Lois Lowry's Blog
The opening performance of "Gossamer" at the Adventure Stage Chicago was an absolute treat: the staging, costumes, set, and the individual performances all went together so smoothly and made for a magical 90 minutes and a completely rapt audience.
These couple of pictures are dreadful because I was using my iPhone while sitting on the stage afterward, with no light in some areas and too much in others. But here, photographed badly, is Toby, the dog, operated by Kasey Foster, who brought a semi-puppet to vigorous and endearing life:
And here is the entire cast sitting on the edge of the stage, answering questions from the audience:
Now I am in Chicago, staying at a B&B called Ray's Bucktown B&B, subtitled o its business cards "Not Your Parents' B&B"---of course what Ray, the proprietor, doesn't realize is that I AM my parents, or even my grandparents.
I don't know this city well, or its neighborhoods, but "Bucktown" seems to be a funky/artsy neighborhood, and therefore, I suppose, would not be the choice of those "parents" accustomed to The Four Seasons. But I like it. Tonight I am on my own and walked around checking out the restaurants, looking for a place to eat, and ended up in one named BRISTOL, about two blocks from Ray's. The list of entrees was daunting enough that I photographed it with my iPhone:
I was not adventurous---okay, I was a coward---and had the chicken. The pig tail was tempting, though.
Then, back in my room, I signed a batch of posters for tomorrow's play:...
I got home yesterday frm Keene, NH, after a busy Saturday at the Keene State College Book Festival, which David White has been running for---I think he said 38 years. (Can that be? He isn't old enough, surely!) I have been several times before, and it is always fun, with an enthusiastic audience (500 this year) and varied, always interesting speakers...(this year surprisingly, all female: Katherine Paterson, Jane Yolen, Lita Judge, Beth Krommes, along with me.) A squirrel performed a self-immolation on a transformer and caused a power outage of an hour or so but everyone re-grouped and made the best of it. And dinner was roast beef, not barbequed squirrel, despite many jokes about the possibility of the latter.
Tomorrow I head to NYC and here, lifted from the newspaper there, is why:
The American Place Theatre
The Giver: Theatrical Premiere And 2009 Literature To Life Award Event...
Well, I have now seen "Where the Wild Things Are" Everyone I had talked to had a different opinion---reviews are mixed---and I went at it with an open mind.
The little boy playing Max was wonderful. And the visual effects spectacular.
But I have to admit I didn't like it. I wanted to. It has been a great favorite of my younger son, who still, in his 40s, treasures his childhood edition which, many years later, Maurice signed and decorated for him....
My gardening crew---all women---were here today, putting everything to bed, covering things with mulch, getting ready for, ugh, snow. I've had Lucia and her crew working here for the past 8 years and I love how strong they are, how tireless, how cheerful.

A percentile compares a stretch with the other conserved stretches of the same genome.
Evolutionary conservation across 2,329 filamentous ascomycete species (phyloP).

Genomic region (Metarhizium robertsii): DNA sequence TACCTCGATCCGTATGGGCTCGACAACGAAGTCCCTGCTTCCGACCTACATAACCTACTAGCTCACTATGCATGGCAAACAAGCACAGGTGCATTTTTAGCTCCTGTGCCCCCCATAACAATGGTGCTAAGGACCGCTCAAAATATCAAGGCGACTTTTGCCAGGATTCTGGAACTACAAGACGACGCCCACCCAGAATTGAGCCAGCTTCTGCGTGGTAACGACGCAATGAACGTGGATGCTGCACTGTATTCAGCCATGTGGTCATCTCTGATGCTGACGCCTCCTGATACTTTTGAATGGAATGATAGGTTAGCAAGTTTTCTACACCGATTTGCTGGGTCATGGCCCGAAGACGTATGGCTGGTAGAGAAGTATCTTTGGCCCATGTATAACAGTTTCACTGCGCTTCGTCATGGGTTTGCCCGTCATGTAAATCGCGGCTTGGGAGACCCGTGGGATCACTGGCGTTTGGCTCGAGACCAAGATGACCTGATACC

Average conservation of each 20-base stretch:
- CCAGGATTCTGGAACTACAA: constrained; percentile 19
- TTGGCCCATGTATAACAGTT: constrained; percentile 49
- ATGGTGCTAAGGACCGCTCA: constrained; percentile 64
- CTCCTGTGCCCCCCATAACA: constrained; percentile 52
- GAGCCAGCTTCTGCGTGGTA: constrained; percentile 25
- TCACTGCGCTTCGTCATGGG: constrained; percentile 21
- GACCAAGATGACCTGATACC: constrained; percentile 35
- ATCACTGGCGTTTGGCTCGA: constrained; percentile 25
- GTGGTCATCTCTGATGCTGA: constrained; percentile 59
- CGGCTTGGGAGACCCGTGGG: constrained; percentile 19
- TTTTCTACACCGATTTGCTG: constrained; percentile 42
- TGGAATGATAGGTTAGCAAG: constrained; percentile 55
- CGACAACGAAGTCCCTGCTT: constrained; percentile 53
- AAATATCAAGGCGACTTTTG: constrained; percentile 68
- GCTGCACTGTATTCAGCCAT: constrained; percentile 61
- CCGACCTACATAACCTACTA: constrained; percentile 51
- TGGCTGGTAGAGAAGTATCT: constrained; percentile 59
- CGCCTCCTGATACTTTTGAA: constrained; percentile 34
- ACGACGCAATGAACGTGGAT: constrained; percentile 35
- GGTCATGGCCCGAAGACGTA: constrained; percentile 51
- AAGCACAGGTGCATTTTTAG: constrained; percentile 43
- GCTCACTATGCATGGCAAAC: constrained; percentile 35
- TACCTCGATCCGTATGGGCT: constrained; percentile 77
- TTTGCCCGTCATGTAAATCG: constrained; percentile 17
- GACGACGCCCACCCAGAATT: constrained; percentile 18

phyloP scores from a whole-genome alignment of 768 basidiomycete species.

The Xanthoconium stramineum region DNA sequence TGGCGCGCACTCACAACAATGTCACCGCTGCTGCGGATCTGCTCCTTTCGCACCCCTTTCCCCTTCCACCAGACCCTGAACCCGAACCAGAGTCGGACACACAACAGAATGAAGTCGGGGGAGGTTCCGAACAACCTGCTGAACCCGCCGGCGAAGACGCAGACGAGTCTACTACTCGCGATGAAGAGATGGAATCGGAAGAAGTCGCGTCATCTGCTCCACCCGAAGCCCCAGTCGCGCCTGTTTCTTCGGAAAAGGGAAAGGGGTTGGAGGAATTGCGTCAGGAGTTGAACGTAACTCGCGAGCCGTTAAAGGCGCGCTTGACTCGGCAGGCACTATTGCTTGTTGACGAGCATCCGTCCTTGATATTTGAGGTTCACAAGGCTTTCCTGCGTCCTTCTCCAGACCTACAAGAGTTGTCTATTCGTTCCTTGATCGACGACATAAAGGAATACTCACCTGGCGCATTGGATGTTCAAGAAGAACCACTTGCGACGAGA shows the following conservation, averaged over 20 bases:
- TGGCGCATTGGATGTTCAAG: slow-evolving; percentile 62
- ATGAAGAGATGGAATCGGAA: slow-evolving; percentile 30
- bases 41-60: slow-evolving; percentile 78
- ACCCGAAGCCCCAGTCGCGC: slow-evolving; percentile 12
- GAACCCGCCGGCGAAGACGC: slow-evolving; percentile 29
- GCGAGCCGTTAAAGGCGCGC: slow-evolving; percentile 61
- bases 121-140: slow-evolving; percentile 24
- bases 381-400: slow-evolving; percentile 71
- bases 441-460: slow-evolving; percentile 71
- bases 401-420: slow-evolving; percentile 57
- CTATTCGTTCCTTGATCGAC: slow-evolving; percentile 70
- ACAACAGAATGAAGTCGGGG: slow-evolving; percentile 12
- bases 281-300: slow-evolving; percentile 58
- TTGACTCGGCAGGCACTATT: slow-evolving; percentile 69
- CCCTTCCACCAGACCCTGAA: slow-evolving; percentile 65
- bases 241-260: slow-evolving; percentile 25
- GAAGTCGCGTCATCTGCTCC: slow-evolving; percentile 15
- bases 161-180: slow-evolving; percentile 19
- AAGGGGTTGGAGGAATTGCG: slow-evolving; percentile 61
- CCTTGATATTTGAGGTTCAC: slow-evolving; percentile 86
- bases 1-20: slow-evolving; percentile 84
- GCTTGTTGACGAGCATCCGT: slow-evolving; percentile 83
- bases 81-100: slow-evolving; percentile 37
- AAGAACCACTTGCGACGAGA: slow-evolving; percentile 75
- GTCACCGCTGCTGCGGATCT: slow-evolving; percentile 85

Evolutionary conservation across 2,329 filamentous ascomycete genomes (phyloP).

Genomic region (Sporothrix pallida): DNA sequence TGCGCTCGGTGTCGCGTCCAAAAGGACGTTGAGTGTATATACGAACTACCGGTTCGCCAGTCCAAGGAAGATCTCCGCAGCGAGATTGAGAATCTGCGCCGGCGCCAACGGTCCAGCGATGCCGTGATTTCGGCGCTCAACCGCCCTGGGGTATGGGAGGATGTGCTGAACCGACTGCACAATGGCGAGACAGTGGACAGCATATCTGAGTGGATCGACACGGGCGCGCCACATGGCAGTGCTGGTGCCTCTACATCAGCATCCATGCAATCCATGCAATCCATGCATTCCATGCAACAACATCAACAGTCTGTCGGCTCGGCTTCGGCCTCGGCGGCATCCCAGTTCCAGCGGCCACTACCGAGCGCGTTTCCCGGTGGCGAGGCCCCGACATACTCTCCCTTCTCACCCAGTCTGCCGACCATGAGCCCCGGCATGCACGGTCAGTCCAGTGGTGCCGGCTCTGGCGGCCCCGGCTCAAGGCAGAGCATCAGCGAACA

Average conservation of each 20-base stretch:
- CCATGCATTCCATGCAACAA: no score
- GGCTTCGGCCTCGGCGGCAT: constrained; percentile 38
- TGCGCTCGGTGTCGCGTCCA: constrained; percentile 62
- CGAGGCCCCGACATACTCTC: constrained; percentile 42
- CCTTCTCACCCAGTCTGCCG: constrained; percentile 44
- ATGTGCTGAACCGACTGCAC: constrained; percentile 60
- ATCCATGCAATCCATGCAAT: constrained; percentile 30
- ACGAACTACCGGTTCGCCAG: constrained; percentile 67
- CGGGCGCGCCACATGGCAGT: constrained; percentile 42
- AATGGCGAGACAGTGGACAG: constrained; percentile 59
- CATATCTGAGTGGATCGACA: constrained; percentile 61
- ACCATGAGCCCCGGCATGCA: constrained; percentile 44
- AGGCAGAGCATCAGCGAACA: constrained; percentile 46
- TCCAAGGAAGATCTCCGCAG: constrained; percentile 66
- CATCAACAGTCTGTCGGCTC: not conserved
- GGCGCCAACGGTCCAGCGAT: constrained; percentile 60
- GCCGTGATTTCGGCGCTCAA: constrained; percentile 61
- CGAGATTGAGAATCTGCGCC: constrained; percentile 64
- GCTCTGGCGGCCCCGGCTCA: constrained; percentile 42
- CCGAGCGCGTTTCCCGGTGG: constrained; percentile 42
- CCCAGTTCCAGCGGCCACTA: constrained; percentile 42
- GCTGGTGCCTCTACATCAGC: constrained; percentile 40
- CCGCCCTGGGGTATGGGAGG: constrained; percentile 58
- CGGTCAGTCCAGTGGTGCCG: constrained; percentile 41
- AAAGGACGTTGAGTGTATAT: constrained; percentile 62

My own daughter, my younger one, runs a business that is usually done only by men. She removes paint from various things but specializes in antique cars. So she is trim and strong as can be and very proud, rightly, of being an expert at such a demanding job.
It is very cool to see women loving hard work and doing it well.
And speaking of women: today is my granddaughter's 16th birthday. And darn it, the gift that I was so excited about sending her...which was mailed 3 weeks ago to Germany...has not arrived yet. Martin and I are going over there late in November, so we can take a duplicate if it has been lost in the mail. But I suspect it will show up in a few days. It's just disappointing that it wasn't there for the big day. More for me than for her! Hiss boo to the postal service.
Today was not a full day of work because I was feeling kind of crummy with this cold and ended up napping this afternoon. Did the trick, apparently, because this evening I am feeling pretty good and suspect that I'll be fine tomorrow. And they are predicting rain, so it won't be tempting to go outside... I'll get lots done....
I drove up here, to Maine, yesterday, listening to the Patriots on the car radio en route, and arriving at just the time of day on a late fall day when the shadows are long and seem almost golden in the reflection of the trees. The lake water is deep blue and the air is crisp.
I am snuffling with a cold but that's okay because I have no commitments this week, no one to sneeze on, no speeches to cough through. I came to spend the week alone, working. And this morning I opened up one of the three manuscripts that have been in the throes of neglect, and started in.
It seems odd to be here without the dog---I think it's the first time. And I'm aware of it when I walk from one room to another, and realize nobody has gone on full alert (She's leaving the room! I must follow!) And when I drove into town to get a newspaper, no one ran out and stood by the car, waiting to jump in.